I didn’t know what to do in such short time so I called Chuck to see if he knew of any open rooms I could sublease. I told him my predicament and he had a simple solution. He said; “Just move in the gym, kid. You can stay in my office. It will work out fine.” I was taken aback by his generosity and thought living in the gym would be really cool. I didn’t hesitate to jump on the opportunity.

I quickly moved in before Chuck could change his mind. I don’t think he would have, but just in case I wanted to act quickly! I didn’t have many belongings in those days so moving was easy. I did it all in one move with my car. Chuck Horton’s office was not that big, maybe 10×8 feet. I bought a cheap curtain railing and anchored it close to the ceiling about three feet from the back wall of his office. Behind the curtain I had a hanger railing for few shirts with a few stackable bins below it with drawers I used for a dresser. My bed was a mattress that I laid on the floor. During the day I tipped it up against the wall behind the curtain to hide it and dropped it down at night to sleep. 

There was another area of the gym separate from the main rooms of that had a shower room. The room was very large with a simple shower head coming out of the cement wall. I didn’t complain. It worked. Most mornings were very cold so I’d turn the shower on extra hot to make a bunch of steam around the shower head to offset the draft. Just outside of the shower room I set up a kitchen area. I used a book shelf as a pantry and put a small dorm room fridge alongside of it that worked as a small counter top. To make up for regular kitchen amenities I had a variety of appliances; a hot plate burner for cooking Mac n Cheese and frying eggs, a small microwave for heating things up, a blender, and a toaster. I mostly ate egg and cheese sandwiches so my hot plate got the most play.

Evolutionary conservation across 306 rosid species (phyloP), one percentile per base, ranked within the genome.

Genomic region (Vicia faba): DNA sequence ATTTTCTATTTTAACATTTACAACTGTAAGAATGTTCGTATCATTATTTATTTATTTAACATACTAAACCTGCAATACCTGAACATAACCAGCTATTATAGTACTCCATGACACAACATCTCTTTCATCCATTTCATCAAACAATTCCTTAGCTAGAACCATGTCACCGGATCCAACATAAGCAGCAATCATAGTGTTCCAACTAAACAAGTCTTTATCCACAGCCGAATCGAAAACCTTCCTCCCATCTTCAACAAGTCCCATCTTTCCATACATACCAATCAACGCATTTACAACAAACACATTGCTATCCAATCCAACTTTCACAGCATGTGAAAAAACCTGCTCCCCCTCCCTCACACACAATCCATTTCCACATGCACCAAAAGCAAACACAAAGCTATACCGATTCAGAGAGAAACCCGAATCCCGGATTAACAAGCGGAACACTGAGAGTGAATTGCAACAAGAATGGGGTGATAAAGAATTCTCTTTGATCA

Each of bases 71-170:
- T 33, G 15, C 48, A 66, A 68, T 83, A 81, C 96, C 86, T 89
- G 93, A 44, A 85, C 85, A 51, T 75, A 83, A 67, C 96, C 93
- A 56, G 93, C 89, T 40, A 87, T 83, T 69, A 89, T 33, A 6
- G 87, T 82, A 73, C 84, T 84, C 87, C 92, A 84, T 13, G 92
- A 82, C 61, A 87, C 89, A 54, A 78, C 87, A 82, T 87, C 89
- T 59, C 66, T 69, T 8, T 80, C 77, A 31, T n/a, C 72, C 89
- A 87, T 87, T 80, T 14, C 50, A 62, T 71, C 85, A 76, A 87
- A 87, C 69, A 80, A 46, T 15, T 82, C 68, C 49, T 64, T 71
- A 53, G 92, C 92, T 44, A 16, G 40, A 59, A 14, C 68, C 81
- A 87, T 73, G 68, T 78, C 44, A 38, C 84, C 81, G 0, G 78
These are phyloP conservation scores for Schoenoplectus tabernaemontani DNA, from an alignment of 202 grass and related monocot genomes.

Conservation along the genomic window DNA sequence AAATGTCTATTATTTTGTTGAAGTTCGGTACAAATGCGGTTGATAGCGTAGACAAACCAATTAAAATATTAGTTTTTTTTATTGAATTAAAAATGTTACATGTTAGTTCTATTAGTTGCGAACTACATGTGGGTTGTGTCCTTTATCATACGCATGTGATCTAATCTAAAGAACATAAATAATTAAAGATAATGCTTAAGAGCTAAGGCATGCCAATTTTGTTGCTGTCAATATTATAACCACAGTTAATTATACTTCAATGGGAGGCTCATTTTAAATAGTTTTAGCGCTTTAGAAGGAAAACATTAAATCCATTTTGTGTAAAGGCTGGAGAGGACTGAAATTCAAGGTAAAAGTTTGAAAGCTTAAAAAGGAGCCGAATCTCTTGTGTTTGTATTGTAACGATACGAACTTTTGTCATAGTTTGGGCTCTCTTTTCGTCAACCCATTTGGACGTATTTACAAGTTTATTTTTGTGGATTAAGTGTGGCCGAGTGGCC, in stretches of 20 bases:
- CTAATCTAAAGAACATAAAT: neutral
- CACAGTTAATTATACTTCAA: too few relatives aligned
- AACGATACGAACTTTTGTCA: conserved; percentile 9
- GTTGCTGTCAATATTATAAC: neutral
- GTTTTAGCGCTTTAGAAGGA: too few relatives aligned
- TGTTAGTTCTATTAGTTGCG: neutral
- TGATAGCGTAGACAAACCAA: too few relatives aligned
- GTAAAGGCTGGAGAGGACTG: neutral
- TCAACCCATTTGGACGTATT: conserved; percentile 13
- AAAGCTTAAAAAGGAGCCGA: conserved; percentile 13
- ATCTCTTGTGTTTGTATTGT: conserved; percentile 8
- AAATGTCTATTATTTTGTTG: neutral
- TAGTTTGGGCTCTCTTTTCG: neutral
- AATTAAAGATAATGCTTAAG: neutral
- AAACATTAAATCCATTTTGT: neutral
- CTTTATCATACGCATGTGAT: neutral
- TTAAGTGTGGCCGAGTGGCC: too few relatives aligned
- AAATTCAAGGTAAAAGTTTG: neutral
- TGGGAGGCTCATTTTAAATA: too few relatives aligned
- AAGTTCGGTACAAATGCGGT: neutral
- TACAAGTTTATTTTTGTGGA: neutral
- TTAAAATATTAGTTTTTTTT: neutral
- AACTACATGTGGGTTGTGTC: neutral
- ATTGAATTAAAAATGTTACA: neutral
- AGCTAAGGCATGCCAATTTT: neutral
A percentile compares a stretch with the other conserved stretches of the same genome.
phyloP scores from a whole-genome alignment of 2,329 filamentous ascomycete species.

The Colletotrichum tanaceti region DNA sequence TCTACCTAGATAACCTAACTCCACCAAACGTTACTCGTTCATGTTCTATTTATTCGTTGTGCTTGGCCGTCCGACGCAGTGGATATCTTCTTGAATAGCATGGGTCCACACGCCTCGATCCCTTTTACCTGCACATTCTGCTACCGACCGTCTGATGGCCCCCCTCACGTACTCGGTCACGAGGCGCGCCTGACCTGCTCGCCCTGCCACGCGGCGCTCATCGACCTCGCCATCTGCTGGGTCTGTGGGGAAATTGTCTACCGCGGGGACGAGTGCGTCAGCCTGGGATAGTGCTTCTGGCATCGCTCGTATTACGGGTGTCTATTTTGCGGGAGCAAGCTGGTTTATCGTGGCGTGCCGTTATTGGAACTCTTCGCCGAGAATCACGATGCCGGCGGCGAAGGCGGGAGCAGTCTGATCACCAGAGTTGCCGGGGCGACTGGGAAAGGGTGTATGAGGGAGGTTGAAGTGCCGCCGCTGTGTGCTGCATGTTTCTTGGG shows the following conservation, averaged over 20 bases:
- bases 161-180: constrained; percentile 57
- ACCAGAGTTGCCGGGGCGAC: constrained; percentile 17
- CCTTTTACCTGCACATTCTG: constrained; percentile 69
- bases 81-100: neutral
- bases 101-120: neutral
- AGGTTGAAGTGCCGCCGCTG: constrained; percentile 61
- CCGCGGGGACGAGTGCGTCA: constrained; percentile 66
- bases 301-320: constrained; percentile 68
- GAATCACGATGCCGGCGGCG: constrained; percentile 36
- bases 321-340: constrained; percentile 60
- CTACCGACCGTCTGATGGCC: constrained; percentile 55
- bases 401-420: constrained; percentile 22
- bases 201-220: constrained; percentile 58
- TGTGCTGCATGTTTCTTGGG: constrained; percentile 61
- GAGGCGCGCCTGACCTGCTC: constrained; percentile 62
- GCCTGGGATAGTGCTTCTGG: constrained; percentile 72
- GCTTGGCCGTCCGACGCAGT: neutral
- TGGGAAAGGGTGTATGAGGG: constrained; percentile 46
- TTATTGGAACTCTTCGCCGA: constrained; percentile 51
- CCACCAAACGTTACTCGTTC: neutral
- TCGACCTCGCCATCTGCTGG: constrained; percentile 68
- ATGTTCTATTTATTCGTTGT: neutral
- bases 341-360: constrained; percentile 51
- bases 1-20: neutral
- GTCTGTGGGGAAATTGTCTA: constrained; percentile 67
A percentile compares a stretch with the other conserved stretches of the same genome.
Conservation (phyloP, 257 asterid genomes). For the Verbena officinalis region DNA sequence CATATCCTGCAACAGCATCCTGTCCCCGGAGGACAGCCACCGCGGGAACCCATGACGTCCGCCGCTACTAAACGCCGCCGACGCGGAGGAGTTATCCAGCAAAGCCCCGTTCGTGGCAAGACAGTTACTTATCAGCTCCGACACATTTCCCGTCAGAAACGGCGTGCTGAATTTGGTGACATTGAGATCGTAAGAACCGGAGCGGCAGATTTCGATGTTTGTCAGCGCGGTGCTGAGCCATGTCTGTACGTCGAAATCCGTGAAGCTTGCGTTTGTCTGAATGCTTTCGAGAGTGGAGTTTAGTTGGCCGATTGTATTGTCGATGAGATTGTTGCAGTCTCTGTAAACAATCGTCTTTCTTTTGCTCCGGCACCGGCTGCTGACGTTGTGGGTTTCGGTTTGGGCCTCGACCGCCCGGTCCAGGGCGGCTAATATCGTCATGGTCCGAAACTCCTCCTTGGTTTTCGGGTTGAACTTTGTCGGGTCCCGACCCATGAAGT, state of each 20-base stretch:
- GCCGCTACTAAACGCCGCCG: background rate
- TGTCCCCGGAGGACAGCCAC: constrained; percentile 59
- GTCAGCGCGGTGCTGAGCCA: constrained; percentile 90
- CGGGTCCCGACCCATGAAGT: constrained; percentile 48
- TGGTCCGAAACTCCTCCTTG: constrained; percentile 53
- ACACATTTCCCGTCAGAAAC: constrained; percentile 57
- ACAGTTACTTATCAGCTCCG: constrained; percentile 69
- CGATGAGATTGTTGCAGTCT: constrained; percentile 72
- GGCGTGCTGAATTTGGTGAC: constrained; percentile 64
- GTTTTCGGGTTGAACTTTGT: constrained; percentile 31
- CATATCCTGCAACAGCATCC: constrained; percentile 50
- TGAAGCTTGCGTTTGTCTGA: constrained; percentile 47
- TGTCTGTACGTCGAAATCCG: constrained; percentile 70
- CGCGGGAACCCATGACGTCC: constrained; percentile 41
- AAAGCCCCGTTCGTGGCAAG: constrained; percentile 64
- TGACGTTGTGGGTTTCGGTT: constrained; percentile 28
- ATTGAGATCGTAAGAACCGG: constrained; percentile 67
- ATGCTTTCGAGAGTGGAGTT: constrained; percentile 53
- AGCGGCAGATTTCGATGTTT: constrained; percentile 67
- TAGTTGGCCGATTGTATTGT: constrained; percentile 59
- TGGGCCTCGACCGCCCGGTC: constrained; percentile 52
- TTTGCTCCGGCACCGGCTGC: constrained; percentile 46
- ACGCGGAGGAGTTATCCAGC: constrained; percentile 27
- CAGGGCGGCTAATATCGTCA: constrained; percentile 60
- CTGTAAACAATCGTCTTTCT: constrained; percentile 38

It was a simple time, but I time I’ll never forget. It hardened me into the person I am today. When I look back I will always think fondly of those times. It was very “Huck Fin”. There was a sense of adventure in the air every day I woke up in the gym. The simplicity also made it easy to focus on my goals; do well in college (this was my first semester getting on the Dean’s List at UMD) and commit 100% to boxing. 

I didn’t pay rent so in return I helped out around the gym. I was the odd job guy. If it needed to be done, I did it. One of my duties was to open the gym for the 7:00 am class before I went to school. I also cleaned up at the end of the days doing janitorial type work.